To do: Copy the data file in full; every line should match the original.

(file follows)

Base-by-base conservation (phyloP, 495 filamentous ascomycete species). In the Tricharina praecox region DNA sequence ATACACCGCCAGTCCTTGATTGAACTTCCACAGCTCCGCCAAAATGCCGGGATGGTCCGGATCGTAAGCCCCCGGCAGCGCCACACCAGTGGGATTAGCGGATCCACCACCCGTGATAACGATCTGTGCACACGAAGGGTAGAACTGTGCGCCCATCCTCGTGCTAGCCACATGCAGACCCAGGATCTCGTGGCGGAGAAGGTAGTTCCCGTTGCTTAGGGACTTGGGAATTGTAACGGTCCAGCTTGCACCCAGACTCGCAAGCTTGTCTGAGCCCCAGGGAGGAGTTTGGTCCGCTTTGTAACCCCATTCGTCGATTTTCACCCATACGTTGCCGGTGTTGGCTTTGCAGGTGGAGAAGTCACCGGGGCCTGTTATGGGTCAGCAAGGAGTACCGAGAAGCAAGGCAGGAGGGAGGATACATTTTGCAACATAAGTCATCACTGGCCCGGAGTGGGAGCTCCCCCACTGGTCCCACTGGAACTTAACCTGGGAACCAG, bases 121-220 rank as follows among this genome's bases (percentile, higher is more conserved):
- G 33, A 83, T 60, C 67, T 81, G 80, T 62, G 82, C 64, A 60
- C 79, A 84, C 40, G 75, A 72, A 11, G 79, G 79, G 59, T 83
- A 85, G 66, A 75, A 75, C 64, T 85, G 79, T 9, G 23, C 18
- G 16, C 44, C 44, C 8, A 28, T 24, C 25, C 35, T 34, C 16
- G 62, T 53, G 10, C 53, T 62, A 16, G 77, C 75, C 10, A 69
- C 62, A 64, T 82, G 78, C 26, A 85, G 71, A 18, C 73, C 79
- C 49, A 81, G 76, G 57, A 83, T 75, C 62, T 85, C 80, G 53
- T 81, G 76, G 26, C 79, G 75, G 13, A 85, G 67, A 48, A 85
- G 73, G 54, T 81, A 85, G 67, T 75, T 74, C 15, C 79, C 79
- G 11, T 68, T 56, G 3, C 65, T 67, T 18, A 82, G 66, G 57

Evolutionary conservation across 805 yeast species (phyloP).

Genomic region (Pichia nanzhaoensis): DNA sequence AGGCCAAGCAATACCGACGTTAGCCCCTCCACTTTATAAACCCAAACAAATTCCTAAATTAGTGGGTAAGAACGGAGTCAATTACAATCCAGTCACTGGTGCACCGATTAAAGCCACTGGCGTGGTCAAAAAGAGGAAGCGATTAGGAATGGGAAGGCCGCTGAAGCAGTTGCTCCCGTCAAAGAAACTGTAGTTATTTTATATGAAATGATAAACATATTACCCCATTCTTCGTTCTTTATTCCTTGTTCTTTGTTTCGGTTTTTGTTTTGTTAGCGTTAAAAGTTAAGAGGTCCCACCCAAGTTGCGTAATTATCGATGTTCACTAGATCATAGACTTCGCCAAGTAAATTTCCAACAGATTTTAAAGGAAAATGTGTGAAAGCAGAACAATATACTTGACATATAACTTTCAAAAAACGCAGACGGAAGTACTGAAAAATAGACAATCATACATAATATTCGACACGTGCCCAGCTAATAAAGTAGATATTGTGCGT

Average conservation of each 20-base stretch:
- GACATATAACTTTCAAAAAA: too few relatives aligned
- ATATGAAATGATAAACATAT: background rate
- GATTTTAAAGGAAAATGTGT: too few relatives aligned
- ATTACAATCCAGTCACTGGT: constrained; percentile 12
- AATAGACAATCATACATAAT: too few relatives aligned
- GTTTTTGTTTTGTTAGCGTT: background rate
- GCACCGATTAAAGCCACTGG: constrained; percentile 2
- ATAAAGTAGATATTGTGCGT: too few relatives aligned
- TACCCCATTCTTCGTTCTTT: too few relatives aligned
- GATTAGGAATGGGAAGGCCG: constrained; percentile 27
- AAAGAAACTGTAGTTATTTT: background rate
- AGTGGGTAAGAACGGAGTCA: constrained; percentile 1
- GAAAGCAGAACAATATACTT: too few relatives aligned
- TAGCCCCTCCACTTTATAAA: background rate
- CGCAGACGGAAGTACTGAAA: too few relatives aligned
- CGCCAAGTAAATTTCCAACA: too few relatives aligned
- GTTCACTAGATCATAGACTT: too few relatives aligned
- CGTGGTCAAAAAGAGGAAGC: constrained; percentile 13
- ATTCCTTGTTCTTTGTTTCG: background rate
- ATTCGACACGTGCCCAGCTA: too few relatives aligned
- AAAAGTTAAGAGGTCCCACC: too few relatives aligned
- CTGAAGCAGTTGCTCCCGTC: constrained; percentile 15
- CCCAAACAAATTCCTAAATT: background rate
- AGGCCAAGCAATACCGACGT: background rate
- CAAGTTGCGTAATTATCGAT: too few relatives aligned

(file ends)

Base-by-base conservation (phyloP, 495 filamentous ascomycete species). In the Tricharina praecox region DNA sequence ATACACCGCCAGTCCTTGATTGAACTTCCACAGCTCCGCCAAAATGCCGGGATGGTCCGGATCGTAAGCCCCCGGCAGCGCCACACCAGTGGGATTAGCGGATCCACCACCCGTGATAACGATCTGTGCACACGAAGGGTAGAACTGTGCGCCCATCCTCGTGCTAGCCACATGCAGACCCAGGATCTCGTGGCGGAGAAGGTAGTTCCCGTTGCTTAGGGACTTGGGAATTGTAACGGTCCAGCTTGCACCCAGACTCGCAAGCTTGTCTGAGCCCCAGGGAGGAGTTTGGTCCGCTTTGTAACCCCATTCGTCGATTTTCACCCATACGTTGCCGGTGTTGGCTTTGCAGGTGGAGAAGTCACCGGGGCCTGTTATGGGTCAGCAAGGAGTACCGAGAAGCAAGGCAGGAGGGAGGATACATTTTGCAACATAAGTCATCACTGGCCCGGAGTGGGAGCTCCCCCACTGGTCCCACTGGAACTTAACCTGGGAACCAG, bases 121-220 rank as follows among this genome's bases (percentile, higher is more conserved):
- G 33, A 83, T 60, C 67, T 81, G 80, T 62, G 82, C 64, A 60
- C 79, A 84, C 40, G 75, A 72, A 11, G 79, G 79, G 59, T 83
- A 85, G 66, A 75, A 75, C 64, T 85, G 79, T 9, G 23, C 18
- G 16, C 44, C 44, C 8, A 28, T 24, C 25, C 35, T 34, C 16
- G 62, T 53, G 10, C 53, T 62, A 16, G 77, C 75, C 10, A 69
- C 62, A 64, T 82, G 78, C 26, A 85, G 71, A 18, C 73, C 79
- C 49, A 81, G 76, G 57, A 83, T 75, C 62, T 85, C 80, G 53
- T 81, G 76, G 26, C 79, G 75, G 13, A 85, G 67, A 48, A 85
- G 73, G 54, T 81, A 85, G 67, T 75, T 74, C 15, C 79, C 79
- G 11, T 68, T 56, G 3, C 65, T 67, T 18, A 82, G 66, G 57

Evolutionary conservation across 805 yeast species (phyloP).

Genomic region (Pichia nanzhaoensis): DNA sequence AGGCCAAGCAATACCGACGTTAGCCCCTCCACTTTATAAACCCAAACAAATTCCTAAATTAGTGGGTAAGAACGGAGTCAATTACAATCCAGTCACTGGTGCACCGATTAAAGCCACTGGCGTGGTCAAAAAGAGGAAGCGATTAGGAATGGGAAGGCCGCTGAAGCAGTTGCTCCCGTCAAAGAAACTGTAGTTATTTTATATGAAATGATAAACATATTACCCCATTCTTCGTTCTTTATTCCTTGTTCTTTGTTTCGGTTTTTGTTTTGTTAGCGTTAAAAGTTAAGAGGTCCCACCCAAGTTGCGTAATTATCGATGTTCACTAGATCATAGACTTCGCCAAGTAAATTTCCAACAGATTTTAAAGGAAAATGTGTGAAAGCAGAACAATATACTTGACATATAACTTTCAAAAAACGCAGACGGAAGTACTGAAAAATAGACAATCATACATAATATTCGACACGTGCCCAGCTAATAAAGTAGATATTGTGCGT

Average conservation of each 20-base stretch:
- GACATATAACTTTCAAAAAA: too few relatives aligned
- ATATGAAATGATAAACATAT: background rate
- GATTTTAAAGGAAAATGTGT: too few relatives aligned
- ATTACAATCCAGTCACTGGT: constrained; percentile 12
- AATAGACAATCATACATAAT: too few relatives aligned
- GTTTTTGTTTTGTTAGCGTT: background rate
- GCACCGATTAAAGCCACTGG: constrained; percentile 2
- ATAAAGTAGATATTGTGCGT: too few relatives aligned
- TACCCCATTCTTCGTTCTTT: too few relatives aligned
- GATTAGGAATGGGAAGGCCG: constrained; percentile 27
- AAAGAAACTGTAGTTATTTT: background rate
- AGTGGGTAAGAACGGAGTCA: constrained; percentile 1
- GAAAGCAGAACAATATACTT: too few relatives aligned
- TAGCCCCTCCACTTTATAAA: background rate
- CGCAGACGGAAGTACTGAAA: too few relatives aligned
- CGCCAAGTAAATTTCCAACA: too few relatives aligned
- GTTCACTAGATCATAGACTT: too few relatives aligned
- CGTGGTCAAAAAGAGGAAGC: constrained; percentile 13
- ATTCCTTGTTCTTTGTTTCG: background rate
- ATTCGACACGTGCCCAGCTA: too few relatives aligned
- AAAAGTTAAGAGGTCCCACC: too few relatives aligned
- CTGAAGCAGTTGCTCCCGTC: constrained; percentile 15
- CCCAAACAAATTCCTAAATT: background rate
- AGGCCAAGCAATACCGACGT: background rate
- CAAGTTGCGTAATTATCGAT: too few relatives aligned